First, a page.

A push to increase housing density in NSW is facing a local council uprising as one Sydney mayor complains the plans will spell the end of the family home.
But Premier Chris Minns has dismissed the criticism as "hyperventilating", adding the state government has a mandate to ramp up building to tackle the housing crisis.
Weeks before Christmas, the Labour government announced a major planning overhaul, including 40 transport hubs proposed to cater to 210,000 new dwellings across greater Sydney, Newcastle and Wollongong.
The proposed precincts - including many in heritage-protected areas - would be subject to increased density.
Dual occupancies, such as duplexes, will also automatically be allowed in all low-density residential areas, many of which are currently characterised by single homes on large blocks.
But multiple Sydney councils say the government hasn't provided enough information about the zoning changes.
Fairfield mayor Frank Carbone said the proposed dual-occupancy shift would "bring an end to the family home".
"It's the end of the backyard, you won't be able to put that hills hoist in the backyard, you definitely won't be able to play backyard cricket," he told Sydney radio 2GB on Wednesday.
He argued Sydney's housing challenges were a result of increased immigration not being matched by new housing.
Ku-ring-gai councillor Mark Smith accused the government of trying to ram the changes through state parliament.
"We want to consult with our community, we want planning done right (and) we don't want a planning model that is one-size-fits-all," he told ABC Radio.
Opposition planning spokesman Scott Farlow said people had a right to know how their community would be impacted by higher-density housing and how other infrastructure would keep up with population increases.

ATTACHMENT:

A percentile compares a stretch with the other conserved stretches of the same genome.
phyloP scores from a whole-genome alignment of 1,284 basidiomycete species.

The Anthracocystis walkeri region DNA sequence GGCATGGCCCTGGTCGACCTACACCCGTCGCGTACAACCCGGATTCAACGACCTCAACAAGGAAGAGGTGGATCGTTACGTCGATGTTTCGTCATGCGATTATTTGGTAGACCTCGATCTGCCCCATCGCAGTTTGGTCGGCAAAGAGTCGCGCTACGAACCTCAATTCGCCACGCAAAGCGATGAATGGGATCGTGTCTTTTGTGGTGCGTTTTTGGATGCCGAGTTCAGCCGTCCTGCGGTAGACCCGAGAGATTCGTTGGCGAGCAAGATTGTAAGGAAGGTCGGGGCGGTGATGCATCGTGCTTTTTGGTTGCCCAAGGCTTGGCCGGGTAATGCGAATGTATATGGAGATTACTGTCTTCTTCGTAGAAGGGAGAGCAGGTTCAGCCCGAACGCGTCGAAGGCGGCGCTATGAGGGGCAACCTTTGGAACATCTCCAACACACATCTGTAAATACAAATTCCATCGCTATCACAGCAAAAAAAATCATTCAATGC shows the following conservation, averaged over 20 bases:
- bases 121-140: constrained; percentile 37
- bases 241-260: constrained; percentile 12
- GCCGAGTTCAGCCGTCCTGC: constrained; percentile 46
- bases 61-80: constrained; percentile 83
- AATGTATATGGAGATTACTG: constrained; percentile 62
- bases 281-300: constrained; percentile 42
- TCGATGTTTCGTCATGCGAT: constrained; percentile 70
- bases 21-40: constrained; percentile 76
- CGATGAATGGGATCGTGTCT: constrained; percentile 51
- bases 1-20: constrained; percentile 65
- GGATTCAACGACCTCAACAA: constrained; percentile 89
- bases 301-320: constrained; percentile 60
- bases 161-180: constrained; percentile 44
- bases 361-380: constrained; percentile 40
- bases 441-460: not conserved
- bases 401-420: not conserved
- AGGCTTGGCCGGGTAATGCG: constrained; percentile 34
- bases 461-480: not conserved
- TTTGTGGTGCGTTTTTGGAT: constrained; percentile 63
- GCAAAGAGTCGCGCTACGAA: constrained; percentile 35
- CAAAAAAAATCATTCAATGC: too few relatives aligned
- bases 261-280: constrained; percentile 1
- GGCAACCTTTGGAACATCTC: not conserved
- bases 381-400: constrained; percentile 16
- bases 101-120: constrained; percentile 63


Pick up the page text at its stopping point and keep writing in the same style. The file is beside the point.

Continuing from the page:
"The premier is creating a revolt around Sydney and NSW because he is not bringing communities along on the journey with him," he said.
"If the premier wants to get planning right, if he wants to deliver more homes, he's got to do it in consultation with communities, he's got to set targets and ask (communities) to design it for how they want to live."
Mr Minns earlier dismissed Mr Carbone's comments as "hyperventilating" and "ridiculous" and said the government was trying to address the state's housing issues, which had been ignored for too long.
"We're actually for the first time in a long time trying to engage with these issues, bring along local governments, have practical changes to zoning and planning so that young people can have a place to live in Sydney," he said.
"I'm not saying there's not going to be friction on the way through but we can't stop, because stopping in relation to housing in Sydney means young people do not have a place to live."
Annual building completions for NSW sit at about 48,000 homes, well short of the 75,000 annual average that the state has committed to for the next five years.